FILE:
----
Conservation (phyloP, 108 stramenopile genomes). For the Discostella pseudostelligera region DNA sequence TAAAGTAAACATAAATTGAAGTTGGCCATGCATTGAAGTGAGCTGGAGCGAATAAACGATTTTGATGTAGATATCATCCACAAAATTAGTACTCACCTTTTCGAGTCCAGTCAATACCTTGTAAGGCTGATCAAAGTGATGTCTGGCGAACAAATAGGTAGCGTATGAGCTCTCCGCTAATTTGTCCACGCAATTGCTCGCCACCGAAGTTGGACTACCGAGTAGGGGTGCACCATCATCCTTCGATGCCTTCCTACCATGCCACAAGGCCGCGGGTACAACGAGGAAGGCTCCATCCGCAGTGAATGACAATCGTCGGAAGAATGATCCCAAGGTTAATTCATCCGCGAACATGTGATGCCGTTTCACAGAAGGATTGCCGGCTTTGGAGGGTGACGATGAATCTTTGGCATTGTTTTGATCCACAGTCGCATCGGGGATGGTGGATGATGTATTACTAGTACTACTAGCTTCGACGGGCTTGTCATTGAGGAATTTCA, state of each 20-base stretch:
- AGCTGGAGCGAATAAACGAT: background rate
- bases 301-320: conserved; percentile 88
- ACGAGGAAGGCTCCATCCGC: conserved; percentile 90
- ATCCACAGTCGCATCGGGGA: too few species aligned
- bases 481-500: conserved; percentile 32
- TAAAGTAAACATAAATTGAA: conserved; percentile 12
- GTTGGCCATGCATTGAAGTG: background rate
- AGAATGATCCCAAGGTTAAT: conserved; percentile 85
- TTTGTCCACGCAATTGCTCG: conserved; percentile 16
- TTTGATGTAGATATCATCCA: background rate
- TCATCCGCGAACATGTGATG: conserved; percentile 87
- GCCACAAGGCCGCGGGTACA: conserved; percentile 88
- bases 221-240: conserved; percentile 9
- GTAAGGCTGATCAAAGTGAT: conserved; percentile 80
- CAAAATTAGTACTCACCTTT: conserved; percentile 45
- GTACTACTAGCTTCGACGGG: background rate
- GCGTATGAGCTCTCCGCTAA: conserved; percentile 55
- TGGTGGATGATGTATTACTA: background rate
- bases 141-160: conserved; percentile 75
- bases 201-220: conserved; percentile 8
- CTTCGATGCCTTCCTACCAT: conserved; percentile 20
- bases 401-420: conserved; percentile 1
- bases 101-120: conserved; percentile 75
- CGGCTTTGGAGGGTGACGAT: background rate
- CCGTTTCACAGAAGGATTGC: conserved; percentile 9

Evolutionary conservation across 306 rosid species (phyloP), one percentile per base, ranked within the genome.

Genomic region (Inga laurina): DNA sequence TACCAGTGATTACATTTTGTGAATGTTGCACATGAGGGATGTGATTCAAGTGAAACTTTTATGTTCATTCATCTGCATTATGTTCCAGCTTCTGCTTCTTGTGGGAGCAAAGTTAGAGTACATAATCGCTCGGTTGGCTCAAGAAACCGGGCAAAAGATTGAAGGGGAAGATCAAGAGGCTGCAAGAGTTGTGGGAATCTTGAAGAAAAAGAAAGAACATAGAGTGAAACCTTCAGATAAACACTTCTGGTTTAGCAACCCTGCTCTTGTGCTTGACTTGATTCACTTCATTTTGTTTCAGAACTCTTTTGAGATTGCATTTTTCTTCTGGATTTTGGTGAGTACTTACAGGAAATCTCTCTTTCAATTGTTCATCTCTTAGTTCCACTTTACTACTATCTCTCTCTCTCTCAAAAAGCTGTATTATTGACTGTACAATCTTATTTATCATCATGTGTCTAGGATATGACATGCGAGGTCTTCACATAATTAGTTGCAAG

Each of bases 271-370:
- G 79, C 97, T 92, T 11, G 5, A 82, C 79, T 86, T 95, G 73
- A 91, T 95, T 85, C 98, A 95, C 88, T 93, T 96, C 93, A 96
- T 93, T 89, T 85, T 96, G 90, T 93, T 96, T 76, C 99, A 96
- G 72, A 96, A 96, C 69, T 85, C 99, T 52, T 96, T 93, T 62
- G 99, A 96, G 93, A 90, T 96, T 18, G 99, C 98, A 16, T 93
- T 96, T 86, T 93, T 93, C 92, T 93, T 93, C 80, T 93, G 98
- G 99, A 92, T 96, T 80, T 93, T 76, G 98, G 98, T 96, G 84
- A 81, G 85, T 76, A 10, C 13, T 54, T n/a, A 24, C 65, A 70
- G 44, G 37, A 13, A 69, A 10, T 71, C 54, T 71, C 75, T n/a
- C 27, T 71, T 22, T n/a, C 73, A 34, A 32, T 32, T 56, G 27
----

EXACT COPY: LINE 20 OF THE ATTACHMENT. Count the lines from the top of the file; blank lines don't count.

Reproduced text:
- bases 141-160: conserved; percentile 75